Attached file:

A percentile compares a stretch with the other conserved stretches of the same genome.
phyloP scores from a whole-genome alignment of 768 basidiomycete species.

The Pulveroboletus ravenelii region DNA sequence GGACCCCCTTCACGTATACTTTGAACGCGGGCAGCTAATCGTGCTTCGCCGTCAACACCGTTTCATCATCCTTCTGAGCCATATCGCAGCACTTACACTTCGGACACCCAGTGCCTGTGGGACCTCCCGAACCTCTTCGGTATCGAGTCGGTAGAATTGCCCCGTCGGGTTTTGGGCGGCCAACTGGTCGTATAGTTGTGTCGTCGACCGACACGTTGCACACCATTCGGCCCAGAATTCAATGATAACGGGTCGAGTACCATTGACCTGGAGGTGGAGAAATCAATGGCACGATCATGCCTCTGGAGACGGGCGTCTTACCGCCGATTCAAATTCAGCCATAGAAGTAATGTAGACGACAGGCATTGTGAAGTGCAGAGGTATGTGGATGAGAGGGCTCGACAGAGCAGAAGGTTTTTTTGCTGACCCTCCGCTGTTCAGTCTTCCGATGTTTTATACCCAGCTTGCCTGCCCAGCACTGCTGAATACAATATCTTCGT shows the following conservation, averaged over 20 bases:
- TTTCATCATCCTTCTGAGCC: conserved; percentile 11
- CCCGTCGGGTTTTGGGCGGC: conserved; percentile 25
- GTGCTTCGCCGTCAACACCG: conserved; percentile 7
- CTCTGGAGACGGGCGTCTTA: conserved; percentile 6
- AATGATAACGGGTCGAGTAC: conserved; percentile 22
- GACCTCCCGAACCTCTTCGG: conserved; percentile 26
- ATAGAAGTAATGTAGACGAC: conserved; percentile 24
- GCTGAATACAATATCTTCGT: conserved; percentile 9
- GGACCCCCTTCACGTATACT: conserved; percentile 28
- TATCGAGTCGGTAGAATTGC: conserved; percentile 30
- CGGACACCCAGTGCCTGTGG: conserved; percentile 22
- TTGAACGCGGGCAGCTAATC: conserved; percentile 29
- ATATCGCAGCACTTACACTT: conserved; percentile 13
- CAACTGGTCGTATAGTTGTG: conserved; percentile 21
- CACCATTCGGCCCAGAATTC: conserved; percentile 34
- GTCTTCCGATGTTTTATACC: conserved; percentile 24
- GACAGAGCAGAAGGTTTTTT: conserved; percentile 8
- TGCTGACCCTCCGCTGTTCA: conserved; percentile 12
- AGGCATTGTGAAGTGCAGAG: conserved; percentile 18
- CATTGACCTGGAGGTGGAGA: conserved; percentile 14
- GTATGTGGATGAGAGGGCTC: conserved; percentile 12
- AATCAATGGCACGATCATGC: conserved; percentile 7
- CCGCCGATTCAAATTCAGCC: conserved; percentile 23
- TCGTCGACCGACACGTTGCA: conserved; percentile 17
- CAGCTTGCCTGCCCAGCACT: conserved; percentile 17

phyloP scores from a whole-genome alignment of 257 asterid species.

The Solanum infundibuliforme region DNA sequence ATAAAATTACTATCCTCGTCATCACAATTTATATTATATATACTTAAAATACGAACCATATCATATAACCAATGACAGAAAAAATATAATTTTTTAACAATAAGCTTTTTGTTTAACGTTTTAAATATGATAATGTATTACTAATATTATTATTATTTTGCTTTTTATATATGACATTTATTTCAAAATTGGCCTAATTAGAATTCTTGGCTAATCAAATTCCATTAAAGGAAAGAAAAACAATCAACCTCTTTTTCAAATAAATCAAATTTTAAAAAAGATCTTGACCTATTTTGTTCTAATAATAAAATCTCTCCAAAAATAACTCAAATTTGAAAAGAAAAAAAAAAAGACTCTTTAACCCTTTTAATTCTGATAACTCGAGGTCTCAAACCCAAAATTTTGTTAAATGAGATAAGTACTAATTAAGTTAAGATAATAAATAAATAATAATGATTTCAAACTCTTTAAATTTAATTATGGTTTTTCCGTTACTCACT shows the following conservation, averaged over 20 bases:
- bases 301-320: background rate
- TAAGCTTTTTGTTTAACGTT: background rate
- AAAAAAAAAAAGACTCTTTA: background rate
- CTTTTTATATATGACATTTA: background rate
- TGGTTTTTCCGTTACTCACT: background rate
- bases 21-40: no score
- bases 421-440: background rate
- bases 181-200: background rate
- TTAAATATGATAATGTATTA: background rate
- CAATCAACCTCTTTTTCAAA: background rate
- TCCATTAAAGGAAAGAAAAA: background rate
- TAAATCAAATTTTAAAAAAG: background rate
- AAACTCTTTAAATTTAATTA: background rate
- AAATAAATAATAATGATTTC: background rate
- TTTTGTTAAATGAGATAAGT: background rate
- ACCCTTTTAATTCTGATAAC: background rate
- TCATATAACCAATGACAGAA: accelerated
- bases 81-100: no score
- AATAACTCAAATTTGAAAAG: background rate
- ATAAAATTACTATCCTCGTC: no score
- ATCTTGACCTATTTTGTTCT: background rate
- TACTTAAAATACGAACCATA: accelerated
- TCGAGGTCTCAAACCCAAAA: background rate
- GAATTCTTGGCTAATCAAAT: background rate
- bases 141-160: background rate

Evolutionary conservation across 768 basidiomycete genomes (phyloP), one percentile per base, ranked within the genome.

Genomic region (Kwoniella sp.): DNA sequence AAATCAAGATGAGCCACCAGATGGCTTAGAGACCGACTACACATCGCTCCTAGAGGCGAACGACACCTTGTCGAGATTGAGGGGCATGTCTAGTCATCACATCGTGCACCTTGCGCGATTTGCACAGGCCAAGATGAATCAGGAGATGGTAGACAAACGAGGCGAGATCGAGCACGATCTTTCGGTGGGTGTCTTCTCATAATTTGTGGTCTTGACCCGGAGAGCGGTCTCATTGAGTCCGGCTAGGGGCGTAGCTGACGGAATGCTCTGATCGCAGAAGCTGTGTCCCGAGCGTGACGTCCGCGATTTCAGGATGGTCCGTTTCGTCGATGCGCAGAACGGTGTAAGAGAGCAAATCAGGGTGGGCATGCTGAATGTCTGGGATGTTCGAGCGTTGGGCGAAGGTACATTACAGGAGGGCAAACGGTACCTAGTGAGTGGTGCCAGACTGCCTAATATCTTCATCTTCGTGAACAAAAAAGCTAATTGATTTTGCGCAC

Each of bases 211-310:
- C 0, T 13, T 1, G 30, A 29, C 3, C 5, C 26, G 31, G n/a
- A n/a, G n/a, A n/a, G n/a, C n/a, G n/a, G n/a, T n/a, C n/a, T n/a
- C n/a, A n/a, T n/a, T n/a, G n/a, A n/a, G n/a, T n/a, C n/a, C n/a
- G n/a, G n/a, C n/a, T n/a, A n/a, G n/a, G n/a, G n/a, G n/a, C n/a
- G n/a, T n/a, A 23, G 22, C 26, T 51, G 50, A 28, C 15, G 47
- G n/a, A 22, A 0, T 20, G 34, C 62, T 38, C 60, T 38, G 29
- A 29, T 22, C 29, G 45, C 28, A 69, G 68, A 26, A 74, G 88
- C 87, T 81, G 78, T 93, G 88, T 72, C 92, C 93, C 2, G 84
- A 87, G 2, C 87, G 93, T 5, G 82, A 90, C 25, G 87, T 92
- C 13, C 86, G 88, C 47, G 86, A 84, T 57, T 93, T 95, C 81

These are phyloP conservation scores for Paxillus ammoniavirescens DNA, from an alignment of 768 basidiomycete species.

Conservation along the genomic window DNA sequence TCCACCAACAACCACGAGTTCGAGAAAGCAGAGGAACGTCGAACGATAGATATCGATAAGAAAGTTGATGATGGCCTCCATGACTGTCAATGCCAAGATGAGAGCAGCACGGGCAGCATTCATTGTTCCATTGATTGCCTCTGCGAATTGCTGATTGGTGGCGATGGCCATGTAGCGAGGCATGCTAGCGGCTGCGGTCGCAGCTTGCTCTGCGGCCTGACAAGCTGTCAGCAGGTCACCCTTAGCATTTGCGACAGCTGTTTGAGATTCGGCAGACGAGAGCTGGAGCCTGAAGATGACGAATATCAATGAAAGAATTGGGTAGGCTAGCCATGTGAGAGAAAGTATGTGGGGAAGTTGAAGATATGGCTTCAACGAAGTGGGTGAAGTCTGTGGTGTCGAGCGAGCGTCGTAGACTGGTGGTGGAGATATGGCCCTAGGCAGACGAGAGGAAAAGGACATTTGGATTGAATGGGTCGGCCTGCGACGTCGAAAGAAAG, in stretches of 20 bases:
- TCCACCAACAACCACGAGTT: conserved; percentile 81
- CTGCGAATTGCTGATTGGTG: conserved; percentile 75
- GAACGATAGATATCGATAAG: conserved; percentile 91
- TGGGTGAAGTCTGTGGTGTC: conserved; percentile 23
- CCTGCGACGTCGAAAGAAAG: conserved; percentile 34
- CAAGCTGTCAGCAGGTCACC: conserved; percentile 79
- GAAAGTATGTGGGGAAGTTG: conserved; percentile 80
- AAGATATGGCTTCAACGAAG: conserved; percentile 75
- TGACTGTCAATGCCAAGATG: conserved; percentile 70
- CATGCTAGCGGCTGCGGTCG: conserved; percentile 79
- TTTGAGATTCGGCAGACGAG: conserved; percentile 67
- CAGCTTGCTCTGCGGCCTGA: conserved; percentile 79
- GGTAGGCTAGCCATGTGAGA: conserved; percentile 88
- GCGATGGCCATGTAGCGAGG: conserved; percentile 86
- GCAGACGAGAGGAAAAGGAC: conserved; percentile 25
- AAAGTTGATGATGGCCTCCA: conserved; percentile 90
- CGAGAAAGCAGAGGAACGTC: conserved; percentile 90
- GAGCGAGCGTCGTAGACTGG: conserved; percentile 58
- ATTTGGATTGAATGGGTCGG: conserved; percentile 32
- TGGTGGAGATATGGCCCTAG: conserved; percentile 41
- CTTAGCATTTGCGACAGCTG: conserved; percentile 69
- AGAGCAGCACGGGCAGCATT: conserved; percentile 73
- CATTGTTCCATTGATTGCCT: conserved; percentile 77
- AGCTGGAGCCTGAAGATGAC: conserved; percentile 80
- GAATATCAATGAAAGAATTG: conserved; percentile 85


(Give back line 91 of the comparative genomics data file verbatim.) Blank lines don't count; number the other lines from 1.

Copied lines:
- CTTAGCATTTGCGACAGCTG: conserved; percentile 69